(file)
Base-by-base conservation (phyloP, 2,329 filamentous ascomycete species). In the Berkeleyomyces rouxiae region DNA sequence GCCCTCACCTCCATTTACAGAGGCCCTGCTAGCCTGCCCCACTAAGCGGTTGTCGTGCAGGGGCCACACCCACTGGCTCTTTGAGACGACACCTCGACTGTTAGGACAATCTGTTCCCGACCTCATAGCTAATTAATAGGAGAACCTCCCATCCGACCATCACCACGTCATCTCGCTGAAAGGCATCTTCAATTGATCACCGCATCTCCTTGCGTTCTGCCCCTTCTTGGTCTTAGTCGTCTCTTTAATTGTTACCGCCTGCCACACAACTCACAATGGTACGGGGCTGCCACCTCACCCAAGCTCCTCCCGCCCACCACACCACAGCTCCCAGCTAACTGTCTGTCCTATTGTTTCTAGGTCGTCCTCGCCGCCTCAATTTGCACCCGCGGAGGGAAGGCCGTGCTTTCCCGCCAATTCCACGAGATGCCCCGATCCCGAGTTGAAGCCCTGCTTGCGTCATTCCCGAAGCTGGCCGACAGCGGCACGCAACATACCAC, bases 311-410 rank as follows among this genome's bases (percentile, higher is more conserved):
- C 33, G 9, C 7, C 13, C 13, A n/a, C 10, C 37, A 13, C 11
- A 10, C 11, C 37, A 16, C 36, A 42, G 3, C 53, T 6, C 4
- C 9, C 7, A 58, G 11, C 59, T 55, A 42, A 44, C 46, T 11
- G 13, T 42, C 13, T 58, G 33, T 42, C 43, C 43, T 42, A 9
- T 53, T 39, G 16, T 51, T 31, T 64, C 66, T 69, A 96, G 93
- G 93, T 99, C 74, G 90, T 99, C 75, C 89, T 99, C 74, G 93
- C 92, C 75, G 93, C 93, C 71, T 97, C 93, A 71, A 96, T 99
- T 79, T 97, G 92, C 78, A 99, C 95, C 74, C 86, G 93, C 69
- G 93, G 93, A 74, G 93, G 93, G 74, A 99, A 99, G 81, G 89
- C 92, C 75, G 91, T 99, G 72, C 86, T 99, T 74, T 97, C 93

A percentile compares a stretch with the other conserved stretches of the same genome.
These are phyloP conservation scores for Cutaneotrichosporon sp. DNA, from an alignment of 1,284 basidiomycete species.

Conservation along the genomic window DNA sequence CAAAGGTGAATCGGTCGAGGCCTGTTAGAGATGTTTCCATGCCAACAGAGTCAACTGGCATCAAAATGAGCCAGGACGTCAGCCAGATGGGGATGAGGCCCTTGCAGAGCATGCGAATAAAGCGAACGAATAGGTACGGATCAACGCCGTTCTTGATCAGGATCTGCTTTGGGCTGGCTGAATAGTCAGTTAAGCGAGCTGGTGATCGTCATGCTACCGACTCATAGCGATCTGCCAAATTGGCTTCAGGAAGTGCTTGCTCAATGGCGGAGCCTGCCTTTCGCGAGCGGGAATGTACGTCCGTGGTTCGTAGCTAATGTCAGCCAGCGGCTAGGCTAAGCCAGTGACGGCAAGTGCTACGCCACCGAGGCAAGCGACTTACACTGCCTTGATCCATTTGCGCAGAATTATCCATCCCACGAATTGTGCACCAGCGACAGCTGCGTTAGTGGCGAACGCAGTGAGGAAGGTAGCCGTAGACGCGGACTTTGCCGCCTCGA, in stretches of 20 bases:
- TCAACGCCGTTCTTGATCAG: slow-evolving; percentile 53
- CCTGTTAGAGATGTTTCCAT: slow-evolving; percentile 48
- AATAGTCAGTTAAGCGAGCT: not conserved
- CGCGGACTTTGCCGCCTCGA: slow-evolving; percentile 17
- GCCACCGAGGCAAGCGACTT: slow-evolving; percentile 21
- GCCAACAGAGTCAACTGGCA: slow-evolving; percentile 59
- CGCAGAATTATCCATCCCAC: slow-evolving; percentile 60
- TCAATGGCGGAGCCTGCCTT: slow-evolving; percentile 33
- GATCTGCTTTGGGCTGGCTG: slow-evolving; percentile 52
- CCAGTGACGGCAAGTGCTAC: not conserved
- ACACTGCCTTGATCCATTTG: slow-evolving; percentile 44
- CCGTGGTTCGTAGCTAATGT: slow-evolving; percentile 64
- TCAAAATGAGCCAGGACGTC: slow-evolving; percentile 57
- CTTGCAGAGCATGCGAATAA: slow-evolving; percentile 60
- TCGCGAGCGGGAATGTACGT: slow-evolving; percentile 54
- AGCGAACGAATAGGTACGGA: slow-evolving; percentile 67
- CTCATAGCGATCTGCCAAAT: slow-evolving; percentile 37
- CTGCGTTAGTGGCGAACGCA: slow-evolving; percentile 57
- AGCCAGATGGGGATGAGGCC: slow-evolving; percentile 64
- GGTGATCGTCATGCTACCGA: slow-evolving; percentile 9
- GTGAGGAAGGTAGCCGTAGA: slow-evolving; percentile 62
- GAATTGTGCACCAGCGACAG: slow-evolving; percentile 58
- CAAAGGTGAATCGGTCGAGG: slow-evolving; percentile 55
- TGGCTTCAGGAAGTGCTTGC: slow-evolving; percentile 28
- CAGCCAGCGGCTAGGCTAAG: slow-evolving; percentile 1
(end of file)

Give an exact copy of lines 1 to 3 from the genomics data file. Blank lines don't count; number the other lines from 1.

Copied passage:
Base-by-base conservation (phyloP, 2,329 filamentous ascomycete species). In the Berkeleyomyces rouxiae region DNA sequence GCCCTCACCTCCATTTACAGAGGCCCTGCTAGCCTGCCCCACTAAGCGGTTGTCGTGCAGGGGCCACACCCACTGGCTCTTTGAGACGACACCTCGACTGTTAGGACAATCTGTTCCCGACCTCATAGCTAATTAATAGGAGAACCTCCCATCCGACCATCACCACGTCATCTCGCTGAAAGGCATCTTCAATTGATCACCGCATCTCCTTGCGTTCTGCCCCTTCTTGGTCTTAGTCGTCTCTTTAATTGTTACCGCCTGCCACACAACTCACAATGGTACGGGGCTGCCACCTCACCCAAGCTCCTCCCGCCCACCACACCACAGCTCCCAGCTAACTGTCTGTCCTATTGTTTCTAGGTCGTCCTCGCCGCCTCAATTTGCACCCGCGGAGGGAAGGCCGTGCTTTCCCGCCAATTCCACGAGATGCCCCGATCCCGAGTTGAAGCCCTGCTTGCGTCATTCCCGAAGCTGGCCGACAGCGGCACGCAACATACCAC, bases 311-410 rank as follows among this genome's bases (percentile, higher is more conserved):
- C 33, G 9, C 7, C 13, C 13, A n/a, C 10, C 37, A 13, C 11
- A 10, C 11, C 37, A 16, C 36, A 42, G 3, C 53, T 6, C 4